One of the most consistently astounding things in my work is the fact that the overwhelming majority of vendors I work with do not have a working definition of what constitutes a ‘small business’. Or if they do, they use a definition drawn from their home nations.
This is odd because Australia, as a smaller nation, has smaller small businesses than the US or Europe. And therefore different IT requirements and investment capabilities.
For the record, the Australian Bureau of Statistics definition of a small business is a business with less than twenty employees.
That’s an important piece of data because of the 1,963,907 business the ABS counted as of June 2006, only 785,000 employ anyone. Of those, 472,000 employ 1-4 people and 225,000 employ 4-19 people.
Only about 87,000 businesses employ more than 20 and of those only 5673 employ more than 200. The latter can be discarded as small business.
And most of the vendors I speak to admit that the 1-4s are not small businesses in their definitions. They assume those guys will buy at retail unless they have very particular requirements.
That leaves the other 225,000, plus the 80,000-odd in the 20-200 category up for grabs as small businesses. I include the 20-200s because they are the size of what is considered small in the USA and Europe and therefore where most of the products pitched at ‘small’ business are usually intended to land. Many vendors even describe small to me as anything from 10 to 1000 employees.
That assumption means that most of the vendors I speak to about their small business products assume that their customers have the capacity to run pretty sophisticated IT, either themselves or through a trusted partner. We’re talking client/server and/or ERP style applications, financial dashboards, dedicated storage hardware, mobile computing systems … the list goes on. A 100-person business may have that capability. But a smaller shop?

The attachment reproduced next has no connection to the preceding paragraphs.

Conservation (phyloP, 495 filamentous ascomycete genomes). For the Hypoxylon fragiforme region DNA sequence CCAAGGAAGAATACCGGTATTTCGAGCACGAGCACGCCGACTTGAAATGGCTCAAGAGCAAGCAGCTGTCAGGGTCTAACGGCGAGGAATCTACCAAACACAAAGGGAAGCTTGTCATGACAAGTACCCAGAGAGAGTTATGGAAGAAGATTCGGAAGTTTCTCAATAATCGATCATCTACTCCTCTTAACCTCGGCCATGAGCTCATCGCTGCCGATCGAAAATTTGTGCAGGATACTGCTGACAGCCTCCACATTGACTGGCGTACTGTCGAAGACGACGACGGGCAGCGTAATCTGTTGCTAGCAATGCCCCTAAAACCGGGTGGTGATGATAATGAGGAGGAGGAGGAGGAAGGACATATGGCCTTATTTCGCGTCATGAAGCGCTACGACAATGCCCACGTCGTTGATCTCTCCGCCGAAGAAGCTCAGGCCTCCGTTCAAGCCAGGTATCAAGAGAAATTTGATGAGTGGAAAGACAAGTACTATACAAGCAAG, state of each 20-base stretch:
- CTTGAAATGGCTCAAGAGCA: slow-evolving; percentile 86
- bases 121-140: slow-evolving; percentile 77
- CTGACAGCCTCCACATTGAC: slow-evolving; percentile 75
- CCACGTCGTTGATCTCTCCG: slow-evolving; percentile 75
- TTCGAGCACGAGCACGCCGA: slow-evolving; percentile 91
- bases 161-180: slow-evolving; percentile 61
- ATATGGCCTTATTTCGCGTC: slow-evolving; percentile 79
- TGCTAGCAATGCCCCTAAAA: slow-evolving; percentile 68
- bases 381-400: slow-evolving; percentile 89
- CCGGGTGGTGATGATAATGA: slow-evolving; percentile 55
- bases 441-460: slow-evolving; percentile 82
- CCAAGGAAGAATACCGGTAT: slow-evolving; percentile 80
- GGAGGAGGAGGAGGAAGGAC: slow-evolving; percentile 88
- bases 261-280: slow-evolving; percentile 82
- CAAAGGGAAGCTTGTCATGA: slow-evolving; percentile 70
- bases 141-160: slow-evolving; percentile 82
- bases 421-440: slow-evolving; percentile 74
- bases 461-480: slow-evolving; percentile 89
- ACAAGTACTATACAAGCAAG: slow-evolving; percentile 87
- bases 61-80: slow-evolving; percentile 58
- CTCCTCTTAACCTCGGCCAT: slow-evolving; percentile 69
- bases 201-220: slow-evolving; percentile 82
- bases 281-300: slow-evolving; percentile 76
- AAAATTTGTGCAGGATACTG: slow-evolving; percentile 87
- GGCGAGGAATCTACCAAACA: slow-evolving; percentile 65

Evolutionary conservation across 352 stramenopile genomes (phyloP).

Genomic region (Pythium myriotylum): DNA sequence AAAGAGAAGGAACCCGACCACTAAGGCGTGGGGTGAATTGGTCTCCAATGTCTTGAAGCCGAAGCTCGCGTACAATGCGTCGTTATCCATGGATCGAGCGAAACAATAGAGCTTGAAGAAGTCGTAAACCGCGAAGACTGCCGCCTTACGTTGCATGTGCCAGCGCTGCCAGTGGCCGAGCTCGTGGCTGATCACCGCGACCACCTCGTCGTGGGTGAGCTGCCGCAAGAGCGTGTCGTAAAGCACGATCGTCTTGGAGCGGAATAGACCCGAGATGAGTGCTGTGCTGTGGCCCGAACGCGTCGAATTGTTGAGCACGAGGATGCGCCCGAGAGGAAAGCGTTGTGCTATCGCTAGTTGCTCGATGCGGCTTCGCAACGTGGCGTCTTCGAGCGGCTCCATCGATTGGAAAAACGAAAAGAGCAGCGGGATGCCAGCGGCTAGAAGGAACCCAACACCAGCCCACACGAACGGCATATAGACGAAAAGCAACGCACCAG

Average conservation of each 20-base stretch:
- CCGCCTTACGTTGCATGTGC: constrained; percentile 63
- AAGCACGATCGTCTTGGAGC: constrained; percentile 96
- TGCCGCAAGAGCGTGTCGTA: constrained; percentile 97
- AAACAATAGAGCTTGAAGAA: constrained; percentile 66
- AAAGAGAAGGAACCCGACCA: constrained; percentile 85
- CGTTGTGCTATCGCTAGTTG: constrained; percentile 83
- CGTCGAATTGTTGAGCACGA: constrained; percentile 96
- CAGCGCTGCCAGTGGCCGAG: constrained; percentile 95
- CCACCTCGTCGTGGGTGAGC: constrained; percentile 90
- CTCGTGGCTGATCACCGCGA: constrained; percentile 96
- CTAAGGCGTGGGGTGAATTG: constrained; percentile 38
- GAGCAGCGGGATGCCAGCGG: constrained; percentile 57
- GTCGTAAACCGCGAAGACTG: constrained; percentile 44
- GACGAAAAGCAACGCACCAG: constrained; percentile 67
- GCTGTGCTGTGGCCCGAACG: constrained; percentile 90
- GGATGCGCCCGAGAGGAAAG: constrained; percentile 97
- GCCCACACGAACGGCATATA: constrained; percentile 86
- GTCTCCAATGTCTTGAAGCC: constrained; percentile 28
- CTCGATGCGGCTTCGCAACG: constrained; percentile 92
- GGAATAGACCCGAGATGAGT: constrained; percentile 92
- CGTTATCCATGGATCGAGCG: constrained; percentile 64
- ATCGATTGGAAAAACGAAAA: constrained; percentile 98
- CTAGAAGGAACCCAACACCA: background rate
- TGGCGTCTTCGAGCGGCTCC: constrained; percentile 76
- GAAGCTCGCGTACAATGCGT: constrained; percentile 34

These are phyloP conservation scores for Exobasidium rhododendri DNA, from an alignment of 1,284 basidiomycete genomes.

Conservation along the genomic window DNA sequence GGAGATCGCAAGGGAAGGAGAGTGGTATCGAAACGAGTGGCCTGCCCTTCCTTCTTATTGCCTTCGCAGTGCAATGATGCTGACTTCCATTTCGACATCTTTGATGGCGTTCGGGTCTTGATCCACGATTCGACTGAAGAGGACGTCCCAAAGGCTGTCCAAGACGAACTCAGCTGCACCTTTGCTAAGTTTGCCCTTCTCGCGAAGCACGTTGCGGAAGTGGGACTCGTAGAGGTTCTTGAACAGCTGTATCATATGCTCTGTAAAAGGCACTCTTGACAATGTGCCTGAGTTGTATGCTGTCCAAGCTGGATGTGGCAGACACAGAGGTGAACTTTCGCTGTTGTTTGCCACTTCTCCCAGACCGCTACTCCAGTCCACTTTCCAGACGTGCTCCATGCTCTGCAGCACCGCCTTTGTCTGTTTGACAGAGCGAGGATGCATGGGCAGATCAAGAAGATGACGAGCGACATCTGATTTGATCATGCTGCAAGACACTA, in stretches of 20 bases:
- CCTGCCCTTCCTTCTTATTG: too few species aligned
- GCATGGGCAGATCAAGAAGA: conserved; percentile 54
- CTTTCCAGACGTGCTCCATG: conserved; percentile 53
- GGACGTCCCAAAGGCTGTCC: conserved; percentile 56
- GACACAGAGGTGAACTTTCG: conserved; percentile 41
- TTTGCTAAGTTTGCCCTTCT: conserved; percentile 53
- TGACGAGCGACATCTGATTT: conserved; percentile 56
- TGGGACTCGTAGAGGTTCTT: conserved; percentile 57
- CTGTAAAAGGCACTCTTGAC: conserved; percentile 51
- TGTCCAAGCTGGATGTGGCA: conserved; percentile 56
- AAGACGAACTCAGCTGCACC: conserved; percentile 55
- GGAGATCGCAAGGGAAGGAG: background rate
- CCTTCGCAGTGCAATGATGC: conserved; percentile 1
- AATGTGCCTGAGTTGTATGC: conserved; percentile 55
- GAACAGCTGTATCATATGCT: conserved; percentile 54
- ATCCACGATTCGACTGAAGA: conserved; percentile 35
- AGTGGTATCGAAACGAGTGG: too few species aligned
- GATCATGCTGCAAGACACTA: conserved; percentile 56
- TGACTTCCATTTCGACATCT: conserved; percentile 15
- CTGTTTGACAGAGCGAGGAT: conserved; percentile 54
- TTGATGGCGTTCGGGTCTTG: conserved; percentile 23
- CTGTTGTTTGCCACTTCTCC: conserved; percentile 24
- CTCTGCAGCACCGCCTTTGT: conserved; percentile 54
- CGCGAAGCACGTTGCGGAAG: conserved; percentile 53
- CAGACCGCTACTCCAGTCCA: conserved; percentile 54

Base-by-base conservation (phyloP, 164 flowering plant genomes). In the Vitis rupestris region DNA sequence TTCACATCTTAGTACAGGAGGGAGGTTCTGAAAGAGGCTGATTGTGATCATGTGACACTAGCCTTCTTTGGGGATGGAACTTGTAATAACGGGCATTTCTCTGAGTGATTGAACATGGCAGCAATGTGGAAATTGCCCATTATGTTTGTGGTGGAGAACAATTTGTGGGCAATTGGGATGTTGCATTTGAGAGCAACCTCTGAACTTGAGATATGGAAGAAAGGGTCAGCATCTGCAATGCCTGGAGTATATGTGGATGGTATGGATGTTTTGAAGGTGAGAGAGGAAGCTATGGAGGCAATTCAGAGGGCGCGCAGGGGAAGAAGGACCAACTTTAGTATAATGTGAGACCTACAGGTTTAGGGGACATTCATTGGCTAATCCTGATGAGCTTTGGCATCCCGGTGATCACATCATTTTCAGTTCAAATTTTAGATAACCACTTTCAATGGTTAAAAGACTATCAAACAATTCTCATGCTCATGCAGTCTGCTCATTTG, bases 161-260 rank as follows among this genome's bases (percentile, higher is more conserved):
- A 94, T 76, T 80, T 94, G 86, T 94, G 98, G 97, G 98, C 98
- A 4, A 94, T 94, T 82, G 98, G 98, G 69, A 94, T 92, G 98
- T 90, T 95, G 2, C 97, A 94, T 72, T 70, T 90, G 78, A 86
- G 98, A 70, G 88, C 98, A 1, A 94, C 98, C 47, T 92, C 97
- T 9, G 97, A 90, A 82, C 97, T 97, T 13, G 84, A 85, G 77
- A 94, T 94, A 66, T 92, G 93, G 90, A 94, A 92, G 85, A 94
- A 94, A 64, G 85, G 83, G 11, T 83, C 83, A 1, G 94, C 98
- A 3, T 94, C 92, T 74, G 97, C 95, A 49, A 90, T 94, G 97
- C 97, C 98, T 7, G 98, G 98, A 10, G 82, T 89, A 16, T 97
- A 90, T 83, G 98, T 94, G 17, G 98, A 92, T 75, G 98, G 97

This makes me wonder how can we figure out which among these 320,000 candidate small businesses have the resources to even contemplate this kind of investment?
Well … another interesting ABS stat is that 93.5% of ALL the businesses the ABS identifies have turnover of less than $2 million a year.
If a business of that size budgets to spend 10% of revenue on IT I would be VERY surprised. Even if they did spend 10% very little of it would go on acquisitions. I know from experience that a significant piece of infrastructure, say a line of business application, will be very hard to get out of, fully implemented, for less than $100,000. So any big IT initiative is at least 5% of most small business’ annual turnover.
Reading this data gives me two concerns:
- It is clear that most businesses in Australia (the 93.5% turning over less than $2million ) do not have much money to spend on anything, never mind on IT. So how are IT vendors marketing to those business?
- I’m tired of vendors saying ‘this is good for small business’ without accompanying this with a working definition of what an Australian small business looks like
And now for the RFI …
I’ve been expressing some of the concerns above for a while. Now, the Australian Financial Review has asked me to write about whether or not vendors do understand the composition of the Australian market and how they target it based on that understanding. Or lack thereof. If you work for, or represent, a vendor I would love to hear your thoughts on this post, the size and capabilities of the local SME market and how you work with them.